By Ruth Trask
"The WPI Plan gave me the confidence to stand up for what I believe and to not be afraid to take risks," says Virginia Giordano FitzPatrick, president of CALC/Canterbury Corp., a personal computer training company headquartered in Morristown, N.J. "This extended to my disagreeing with my peers and defending my position whenever I believed my ideas were the way to go. Somehow, this tactic worked, especially when I made suggestions that had merit."
Evidently most of FitzPatrick's suggestions had merit. She is now holding the reins of a company that serves more than 3,000 clients from six locations in New York City and northern New Jersey, making it the largest PC trainer in the Manhattan metro area.
How did she become a "guru" of PC training? FitzPatrick attributes much of her success to what she learned through the WPI Plan. She was first drawn to the Plan because of its technical nature and its emphasis on projects. Working on projects forced her to develop the organizational and analytical skills that became the building blocks of her career.
For FitzPatrick, the road to the president's chair has been an around-the-world odyssey. She is married to John FitzPatrick '75, a civil engineer who owns and operates his own business, General Business Services, in Morris Plains. They both worked briefly for Procter & Gamble as young graduates. "John then spent 10 years at Exxon in project management, and his career took us from New Jersey to England to Colombia and back again," she says. "Our daughter Cara, 16, was born in the U.S.: our son, Joey, 15, was born in England; and we adopted our daughter Linda, 10, while we were in Colombia."
Virginia and John enrolled at WPI just after the Plan had been introduced. In those inaugural years, students were allowed to choose whether or not they wanted to study under the university's still experimental undergraduate program. John chose WPI's conventional, pre-Plan curriculum. "He's a traditionalist and I'm more the free-wheeling type," she says. "We were fortunate that WPI offered each of us a curriculum so well tailored to our needs."
In the midst of her world travels, FitzPatrick spent nine years as a systems representative for Control Data Corp. She completed research and development work in computer-aided design that was used by the company worldwide. Back in New Jersey, she joined Computer Applications Learning Center (now CALC/Canterbury) in 1987 as one of the company's first part-time instructors; in less than a decade she would rise to the presidency of the company. Along the way, she has held nearly every position at CALC.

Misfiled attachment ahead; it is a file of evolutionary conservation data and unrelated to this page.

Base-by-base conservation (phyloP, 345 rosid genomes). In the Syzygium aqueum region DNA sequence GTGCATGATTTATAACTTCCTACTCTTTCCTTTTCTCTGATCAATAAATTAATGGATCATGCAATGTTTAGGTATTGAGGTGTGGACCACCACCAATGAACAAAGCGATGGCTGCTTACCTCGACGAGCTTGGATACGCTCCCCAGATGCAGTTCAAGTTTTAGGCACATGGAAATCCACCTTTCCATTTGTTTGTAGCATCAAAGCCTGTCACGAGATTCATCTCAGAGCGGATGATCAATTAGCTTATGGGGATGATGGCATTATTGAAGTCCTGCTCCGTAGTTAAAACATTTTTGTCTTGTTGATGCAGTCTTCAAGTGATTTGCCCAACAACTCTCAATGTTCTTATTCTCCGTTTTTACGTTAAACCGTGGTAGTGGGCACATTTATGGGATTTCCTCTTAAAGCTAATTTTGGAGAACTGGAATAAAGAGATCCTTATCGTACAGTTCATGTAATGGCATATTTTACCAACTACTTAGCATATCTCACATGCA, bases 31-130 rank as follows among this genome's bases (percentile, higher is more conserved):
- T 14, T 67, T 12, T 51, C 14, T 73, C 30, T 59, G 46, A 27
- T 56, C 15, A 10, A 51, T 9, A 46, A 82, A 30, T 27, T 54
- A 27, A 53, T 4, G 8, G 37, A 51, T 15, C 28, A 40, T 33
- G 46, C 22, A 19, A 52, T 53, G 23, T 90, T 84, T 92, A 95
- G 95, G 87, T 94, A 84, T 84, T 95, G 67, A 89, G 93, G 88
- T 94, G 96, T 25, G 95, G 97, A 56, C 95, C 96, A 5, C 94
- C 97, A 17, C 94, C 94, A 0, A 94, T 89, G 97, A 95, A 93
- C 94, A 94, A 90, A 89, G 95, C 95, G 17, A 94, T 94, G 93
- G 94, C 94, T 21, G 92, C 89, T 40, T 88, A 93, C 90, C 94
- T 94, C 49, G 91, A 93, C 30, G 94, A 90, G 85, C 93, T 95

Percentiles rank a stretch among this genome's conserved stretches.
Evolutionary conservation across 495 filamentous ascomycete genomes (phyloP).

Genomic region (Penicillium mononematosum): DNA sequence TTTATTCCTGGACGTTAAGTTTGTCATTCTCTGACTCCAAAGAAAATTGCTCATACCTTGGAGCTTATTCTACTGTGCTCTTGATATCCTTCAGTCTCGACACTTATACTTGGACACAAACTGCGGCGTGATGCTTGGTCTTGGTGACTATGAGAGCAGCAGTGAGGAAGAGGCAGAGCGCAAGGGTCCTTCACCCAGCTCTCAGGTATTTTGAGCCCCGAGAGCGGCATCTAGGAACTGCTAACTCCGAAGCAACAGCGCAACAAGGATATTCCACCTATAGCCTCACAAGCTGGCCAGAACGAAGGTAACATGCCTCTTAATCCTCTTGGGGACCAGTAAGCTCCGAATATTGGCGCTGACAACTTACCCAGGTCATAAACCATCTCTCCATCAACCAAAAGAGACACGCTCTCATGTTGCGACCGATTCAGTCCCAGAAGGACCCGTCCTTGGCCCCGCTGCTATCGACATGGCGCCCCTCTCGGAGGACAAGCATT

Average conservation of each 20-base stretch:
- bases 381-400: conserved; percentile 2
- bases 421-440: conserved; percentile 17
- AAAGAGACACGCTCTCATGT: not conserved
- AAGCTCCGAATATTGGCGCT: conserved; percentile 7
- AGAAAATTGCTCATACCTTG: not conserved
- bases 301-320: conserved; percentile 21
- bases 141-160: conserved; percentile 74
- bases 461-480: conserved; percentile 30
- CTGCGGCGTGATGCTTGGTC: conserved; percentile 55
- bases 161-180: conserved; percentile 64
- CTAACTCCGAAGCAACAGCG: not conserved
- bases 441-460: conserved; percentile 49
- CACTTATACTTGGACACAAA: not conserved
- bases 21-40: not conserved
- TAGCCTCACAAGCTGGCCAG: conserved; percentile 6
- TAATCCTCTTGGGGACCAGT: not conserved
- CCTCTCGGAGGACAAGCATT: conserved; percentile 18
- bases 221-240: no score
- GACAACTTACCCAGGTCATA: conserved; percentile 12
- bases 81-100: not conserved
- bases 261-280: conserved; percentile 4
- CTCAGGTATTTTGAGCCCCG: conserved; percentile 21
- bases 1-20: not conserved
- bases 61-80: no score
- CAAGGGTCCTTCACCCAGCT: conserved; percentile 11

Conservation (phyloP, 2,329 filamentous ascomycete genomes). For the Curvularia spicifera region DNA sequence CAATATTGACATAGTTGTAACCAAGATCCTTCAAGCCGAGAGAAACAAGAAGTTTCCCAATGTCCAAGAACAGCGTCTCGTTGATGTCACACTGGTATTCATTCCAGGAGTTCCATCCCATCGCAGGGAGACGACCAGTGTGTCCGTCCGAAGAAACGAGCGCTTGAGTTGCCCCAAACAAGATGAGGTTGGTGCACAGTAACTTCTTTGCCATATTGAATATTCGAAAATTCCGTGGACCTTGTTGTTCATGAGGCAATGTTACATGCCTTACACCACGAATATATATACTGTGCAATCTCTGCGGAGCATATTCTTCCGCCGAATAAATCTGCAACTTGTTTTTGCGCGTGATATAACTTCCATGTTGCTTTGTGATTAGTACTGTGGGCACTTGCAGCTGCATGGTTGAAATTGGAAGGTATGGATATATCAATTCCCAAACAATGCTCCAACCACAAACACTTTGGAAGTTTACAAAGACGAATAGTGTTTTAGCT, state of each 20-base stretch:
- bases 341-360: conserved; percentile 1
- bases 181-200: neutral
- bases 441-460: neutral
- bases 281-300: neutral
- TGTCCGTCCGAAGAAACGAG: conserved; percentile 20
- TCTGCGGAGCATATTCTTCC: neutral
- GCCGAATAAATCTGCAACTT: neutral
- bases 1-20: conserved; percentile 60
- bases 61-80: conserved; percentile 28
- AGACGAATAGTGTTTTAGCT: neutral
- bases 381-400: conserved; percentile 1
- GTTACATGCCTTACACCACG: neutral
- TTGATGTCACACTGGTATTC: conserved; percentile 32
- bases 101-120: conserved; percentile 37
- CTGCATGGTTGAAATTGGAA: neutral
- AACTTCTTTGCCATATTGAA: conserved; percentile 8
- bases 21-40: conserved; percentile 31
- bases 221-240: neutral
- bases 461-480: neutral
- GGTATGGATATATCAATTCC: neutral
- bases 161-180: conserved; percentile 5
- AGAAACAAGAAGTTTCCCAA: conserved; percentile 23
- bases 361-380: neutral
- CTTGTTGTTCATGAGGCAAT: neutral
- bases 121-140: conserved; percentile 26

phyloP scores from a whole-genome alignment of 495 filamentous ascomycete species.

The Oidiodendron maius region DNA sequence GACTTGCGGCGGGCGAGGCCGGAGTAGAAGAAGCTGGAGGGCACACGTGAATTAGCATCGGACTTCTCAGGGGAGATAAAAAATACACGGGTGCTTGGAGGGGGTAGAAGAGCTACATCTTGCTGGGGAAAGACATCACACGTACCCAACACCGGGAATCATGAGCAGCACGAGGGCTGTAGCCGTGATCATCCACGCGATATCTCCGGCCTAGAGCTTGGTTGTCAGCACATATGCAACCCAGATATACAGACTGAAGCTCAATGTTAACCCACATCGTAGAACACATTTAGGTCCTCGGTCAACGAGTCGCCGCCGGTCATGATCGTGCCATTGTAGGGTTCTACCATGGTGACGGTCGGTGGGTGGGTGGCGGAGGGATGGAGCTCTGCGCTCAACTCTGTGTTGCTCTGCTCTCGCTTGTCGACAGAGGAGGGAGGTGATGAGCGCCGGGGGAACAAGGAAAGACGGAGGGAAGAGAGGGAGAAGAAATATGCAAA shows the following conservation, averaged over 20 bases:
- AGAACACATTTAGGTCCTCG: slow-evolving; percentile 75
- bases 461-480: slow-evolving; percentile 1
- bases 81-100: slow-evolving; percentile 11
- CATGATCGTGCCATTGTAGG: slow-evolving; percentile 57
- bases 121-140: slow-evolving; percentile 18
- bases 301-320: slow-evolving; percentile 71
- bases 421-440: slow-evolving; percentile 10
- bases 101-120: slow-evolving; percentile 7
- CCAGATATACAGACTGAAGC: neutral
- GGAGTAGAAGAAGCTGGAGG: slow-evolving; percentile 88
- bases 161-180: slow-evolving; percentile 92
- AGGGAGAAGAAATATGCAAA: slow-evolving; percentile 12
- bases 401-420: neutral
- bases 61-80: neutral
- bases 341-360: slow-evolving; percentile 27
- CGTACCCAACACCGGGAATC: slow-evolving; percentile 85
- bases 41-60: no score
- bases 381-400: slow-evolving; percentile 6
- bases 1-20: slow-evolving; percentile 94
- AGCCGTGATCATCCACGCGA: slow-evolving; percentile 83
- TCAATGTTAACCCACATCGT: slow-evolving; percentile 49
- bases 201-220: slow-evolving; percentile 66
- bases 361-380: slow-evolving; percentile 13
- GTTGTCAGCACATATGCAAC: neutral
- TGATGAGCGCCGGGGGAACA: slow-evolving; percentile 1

As an instructor and later as director of training, she developed instructional methods that have been adopted as industry standards. "One of my goals was to standardize training materials," she says. "Regardless of the software or the class, I wanted all training manuals to have the same style, layout and structure. Today, all CALC's training manuals adhere to my original courseware specifications."
In 1994, CALC was purchased by Canterbury Corporate Services, which develops a wide range of business-oriented training programs; FitzPatrick was named president of the CALC/Canterbury division. Since then she has concentrated on enhancing the company's service to its clients, which include AT&T, Sandoz and Prudential. For example, CALC has opened PC training centers in the busiest business sections of Manhattan so staff members can have easy access to courses.
FitzPatrick says her goals for CALC include opening additional training centers and expanding into distance learning and other leading-edge training techniques. "Within five years, I'd like to see CALC fully involved in alternative learning methods and offering additional services and training in all areas of business learning."
FitzPatrick says she calls on her WPI education often as she manages the company. "Sometimes it's rough getting points across to my colleagues and employees who do not have engineering backgrounds and project experience," she says. "They don't see things that someone with technical knowledge sees. To help them think things through, I often give members of my staff projects to carry out, not unlike the projects I did at WPI."
FitzPatrick says her WPI education prepared her well for the business world. She says she also benefited from the university's lopsided male-female ratio. Being in a decided minority "wasn't necessarily a bad thing," she says. "When I started my career, I often found myself in a similar minority. I received little respect or appreciation as a career woman, especially outside of the New York-New Jersey area. Male colleagues usually didn't take me seriously until they learned I held a degree from WPI. WPI has a good reputation in the business world. That reputation has helped me throughout my career."
FitzPatrick says her husband's non-Plan education has helped him advance to head his own company. "We've been through two 10-year plans," she says. "For the first 10 years, John's career was primary and I followed him. For the second 10 years, John was the flexible one and I developed my career at CALC. We just celebrated our 20th wedding anniversary -- the next 10 years we plan to share!"
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